Hawks v doves: economists square up over Osborne’s cuts Guardian, Phillip Inman (14/6/10)
Reports and data
OECD Economic Outlook No. 87, May 2010 (see)
Economics: Growth rising faster than expected but risks increasing too, says OECD Economic Outlook OECD (26/5/10)
Economy: responses must reflect governments’ views of national situations OECD (26/5/10)
Editorial and summary of projections OECD (26/5/10)
General assessment of the macroeconomic situation OECD (26/5/10)
Statistical Annex to OECD Economic Outlook No. 87 OECD (10/6/10)
Communiqué, Meeting of Finance Ministers and Central Bank Governors, Busan, Republic of Korea G20 (5/6/10)
- Summarise the arguments for and against making rapid cuts in public-sector deficits.
- What forms can crowding out take? Under what circumstances will a rise in public-sector deficits (a) cause and (b) not cause crowding out?
- Assess the policy measures being proposed by the G20.
- How important is confidence for the success of (a) fiscal stimulus packages and (b) deficit reduction policies in boosting economic growth?
Should economists have foreseen the credit crunch? A few were warning of an overheated world economy with excessive credit and risk taking. Most economists prior to 2007/8, however, were predicting a continuation of steady economic growth. Inflation targeting, fiscal rules and increasingly flexible markets were the ingredients of this continuing prosperity. And then the crash happened!
So why did so few people see the downturn coming? Were the models used by economists fundamentally flawed, or was it simply a question of poor assumptions or poor data? Do we need a new way of modelling the economy, or is it simply a question of updating theories from the past? Should, for example, models become much more Keynesian? Should we abandon the new classical approach of assuming that markets are essentially good at pricing in risk and that herd behaviour will not be seriously destabilising?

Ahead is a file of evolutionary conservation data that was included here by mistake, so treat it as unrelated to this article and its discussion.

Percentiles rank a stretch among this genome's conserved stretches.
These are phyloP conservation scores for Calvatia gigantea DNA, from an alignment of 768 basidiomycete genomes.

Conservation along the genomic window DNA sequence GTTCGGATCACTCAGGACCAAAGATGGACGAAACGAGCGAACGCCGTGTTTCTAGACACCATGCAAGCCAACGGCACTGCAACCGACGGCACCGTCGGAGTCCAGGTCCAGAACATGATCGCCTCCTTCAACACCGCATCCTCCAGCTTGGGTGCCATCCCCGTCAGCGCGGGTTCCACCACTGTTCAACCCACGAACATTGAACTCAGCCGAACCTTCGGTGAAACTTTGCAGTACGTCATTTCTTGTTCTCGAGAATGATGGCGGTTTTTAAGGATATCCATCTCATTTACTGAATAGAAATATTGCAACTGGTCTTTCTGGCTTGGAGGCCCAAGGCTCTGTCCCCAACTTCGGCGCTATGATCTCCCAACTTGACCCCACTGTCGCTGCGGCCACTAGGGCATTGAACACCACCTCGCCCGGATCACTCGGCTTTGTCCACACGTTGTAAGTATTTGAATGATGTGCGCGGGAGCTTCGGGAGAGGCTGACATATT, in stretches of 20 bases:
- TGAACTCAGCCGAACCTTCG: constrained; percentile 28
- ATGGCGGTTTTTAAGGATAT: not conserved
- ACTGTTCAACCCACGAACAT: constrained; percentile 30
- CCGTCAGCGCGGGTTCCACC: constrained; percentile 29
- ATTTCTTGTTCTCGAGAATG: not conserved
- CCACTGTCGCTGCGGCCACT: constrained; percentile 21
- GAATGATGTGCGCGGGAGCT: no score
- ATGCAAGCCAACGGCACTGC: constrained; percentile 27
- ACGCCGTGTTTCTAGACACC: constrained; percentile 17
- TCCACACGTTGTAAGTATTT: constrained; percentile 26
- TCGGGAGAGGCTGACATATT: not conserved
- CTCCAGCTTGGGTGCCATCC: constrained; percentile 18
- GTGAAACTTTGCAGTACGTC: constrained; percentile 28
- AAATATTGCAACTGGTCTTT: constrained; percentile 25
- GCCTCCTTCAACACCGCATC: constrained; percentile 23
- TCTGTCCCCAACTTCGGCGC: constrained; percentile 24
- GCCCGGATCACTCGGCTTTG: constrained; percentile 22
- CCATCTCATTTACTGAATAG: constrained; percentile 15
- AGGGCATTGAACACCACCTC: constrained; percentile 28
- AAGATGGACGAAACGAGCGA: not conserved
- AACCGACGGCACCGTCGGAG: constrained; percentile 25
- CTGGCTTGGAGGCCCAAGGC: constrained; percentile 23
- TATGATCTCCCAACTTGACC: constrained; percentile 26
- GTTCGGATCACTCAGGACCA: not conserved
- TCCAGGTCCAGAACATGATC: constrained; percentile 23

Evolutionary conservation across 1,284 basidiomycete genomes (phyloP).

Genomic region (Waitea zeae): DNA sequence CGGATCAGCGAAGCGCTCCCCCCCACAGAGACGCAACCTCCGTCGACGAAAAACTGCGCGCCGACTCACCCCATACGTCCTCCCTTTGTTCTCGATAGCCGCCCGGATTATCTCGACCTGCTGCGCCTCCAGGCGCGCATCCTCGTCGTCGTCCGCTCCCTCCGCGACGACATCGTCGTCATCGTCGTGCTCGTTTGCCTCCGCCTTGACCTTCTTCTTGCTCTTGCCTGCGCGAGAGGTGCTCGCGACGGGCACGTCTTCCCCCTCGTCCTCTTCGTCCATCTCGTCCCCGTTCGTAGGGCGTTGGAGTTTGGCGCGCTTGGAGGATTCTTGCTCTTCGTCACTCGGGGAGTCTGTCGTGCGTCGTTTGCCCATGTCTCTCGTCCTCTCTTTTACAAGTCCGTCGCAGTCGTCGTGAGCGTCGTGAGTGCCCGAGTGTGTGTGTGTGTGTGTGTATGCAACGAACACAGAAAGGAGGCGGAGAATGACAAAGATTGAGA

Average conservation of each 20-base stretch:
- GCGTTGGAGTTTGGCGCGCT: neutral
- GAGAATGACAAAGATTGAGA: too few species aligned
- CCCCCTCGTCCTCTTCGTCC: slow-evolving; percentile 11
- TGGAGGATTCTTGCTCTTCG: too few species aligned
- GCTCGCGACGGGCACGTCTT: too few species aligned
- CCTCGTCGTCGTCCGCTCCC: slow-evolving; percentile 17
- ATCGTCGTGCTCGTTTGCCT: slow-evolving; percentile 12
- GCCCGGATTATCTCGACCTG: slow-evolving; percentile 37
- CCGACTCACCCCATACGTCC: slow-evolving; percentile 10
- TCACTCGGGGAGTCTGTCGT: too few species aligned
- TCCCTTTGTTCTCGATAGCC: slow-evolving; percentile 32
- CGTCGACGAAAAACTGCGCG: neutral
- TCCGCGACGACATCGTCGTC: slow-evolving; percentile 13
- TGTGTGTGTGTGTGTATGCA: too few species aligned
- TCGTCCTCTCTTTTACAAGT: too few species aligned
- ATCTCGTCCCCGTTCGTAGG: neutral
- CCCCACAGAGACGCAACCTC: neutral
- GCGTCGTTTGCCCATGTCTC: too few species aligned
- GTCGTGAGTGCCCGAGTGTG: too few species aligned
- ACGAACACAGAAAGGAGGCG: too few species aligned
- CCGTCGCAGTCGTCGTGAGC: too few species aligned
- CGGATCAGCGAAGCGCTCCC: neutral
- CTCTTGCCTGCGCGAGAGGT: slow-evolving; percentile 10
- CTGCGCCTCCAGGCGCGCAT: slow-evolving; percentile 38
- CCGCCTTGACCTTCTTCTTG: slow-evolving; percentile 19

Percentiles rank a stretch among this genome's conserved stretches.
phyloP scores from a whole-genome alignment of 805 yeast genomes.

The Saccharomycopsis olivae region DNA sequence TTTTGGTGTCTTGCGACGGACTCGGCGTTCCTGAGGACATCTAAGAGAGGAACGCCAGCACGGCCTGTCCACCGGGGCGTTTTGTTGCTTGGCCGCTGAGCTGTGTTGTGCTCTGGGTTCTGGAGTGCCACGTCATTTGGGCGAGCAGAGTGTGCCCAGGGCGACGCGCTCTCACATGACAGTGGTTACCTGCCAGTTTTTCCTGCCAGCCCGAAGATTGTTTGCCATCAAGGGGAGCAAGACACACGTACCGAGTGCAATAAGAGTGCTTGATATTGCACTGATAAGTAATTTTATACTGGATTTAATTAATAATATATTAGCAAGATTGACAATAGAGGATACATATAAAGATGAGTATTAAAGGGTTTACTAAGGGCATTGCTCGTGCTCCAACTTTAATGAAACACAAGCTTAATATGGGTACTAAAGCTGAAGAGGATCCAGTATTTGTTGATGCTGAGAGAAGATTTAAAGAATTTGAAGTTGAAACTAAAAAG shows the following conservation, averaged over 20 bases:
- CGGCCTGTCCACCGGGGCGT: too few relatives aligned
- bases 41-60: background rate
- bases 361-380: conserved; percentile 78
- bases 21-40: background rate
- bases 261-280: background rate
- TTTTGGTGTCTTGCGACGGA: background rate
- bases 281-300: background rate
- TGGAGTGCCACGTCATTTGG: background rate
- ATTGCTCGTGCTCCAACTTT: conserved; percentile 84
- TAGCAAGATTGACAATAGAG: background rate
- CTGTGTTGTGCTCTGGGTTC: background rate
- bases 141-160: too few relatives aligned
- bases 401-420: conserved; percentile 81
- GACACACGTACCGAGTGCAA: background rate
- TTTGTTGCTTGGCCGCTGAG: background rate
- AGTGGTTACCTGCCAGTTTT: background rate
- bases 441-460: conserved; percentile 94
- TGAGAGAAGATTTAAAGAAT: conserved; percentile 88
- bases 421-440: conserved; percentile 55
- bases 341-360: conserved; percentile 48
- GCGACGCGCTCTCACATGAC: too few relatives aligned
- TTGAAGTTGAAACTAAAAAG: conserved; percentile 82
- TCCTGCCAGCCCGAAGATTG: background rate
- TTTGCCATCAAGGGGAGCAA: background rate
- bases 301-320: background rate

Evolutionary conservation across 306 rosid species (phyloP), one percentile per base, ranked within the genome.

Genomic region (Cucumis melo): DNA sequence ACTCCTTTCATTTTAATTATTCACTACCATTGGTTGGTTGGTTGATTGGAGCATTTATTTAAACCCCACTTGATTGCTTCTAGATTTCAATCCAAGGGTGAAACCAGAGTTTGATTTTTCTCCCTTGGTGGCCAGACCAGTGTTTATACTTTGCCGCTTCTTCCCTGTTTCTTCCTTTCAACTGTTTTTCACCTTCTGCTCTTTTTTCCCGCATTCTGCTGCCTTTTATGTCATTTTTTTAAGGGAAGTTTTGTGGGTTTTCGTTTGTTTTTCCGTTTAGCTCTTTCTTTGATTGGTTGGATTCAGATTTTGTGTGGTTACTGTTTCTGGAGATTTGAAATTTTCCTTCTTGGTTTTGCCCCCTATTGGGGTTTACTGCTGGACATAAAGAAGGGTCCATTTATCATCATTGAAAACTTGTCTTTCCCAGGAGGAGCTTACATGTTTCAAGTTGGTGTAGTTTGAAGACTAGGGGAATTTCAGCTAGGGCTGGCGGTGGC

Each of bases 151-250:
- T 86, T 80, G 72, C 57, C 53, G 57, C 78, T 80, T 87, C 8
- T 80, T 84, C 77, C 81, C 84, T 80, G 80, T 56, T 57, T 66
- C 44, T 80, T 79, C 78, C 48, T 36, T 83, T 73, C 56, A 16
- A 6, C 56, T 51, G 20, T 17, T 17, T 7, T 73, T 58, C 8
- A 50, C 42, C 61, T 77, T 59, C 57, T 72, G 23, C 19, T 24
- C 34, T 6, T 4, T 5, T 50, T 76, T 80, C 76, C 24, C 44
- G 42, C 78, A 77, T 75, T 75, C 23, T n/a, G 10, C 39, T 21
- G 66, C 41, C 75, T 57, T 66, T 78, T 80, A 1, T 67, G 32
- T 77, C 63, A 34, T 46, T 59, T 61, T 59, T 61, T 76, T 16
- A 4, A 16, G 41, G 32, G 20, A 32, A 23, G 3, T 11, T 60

The following podcast looks at these issues. “Aditya Chakrabortty’s joined in the studio by the Guardian’s economics editor Larry Elliott, as well as Roger Bootle, the managing director of Capital Economics, and political economist and John Maynard Keynes biographer Robert Skidelsky. Also in the podcast, we hear from Nobel prize-winning economist, Elinor Ostrom, Freakonomics author Steven Levitt, and UN advisor and developmental economist Daniel Gay.”
The Business: A crisis of economics Guardian podcast (25/11/09)
See also the following news items from the Sloman Economics news site:
Keynes is dead; long live Keynes (3/10/09)
Learning from history (3/10/09)
Macroeconomics – Crisis or what? (6/8/09)
The changing battle grounds of economics (27/7/09)
Repeat of the Great Depression – or learning the lessons from the past? (23/6/09)
Animal spirits (30/4/09)
Keynes – do we need him more than ever? (26/10/08)
- Why did most economists fail to predict the credit crunch and subsequent recession? Was it a problem with the models that were used or the data that was put into these models, or both?
- What was the Washington consensus? To what extent did this consensus contribute to the current recession?
- What is meant by systemic risk? How does this influence the usefulness of ‘micro’ financial models?
- What particular market failures were responsible for the credit crunch?
- What is meant by ‘rational behaviour’? Is it reasonable to assume that people are rational?
- Is macroeconomics too theoretical or too mathematical (or both)? If you think it is, how can macroeconomics be reformed to improve its explanatory and predictive power?
- Does a ‘really good economist’ need to have a good grounding in a range of social sciences and in economic history?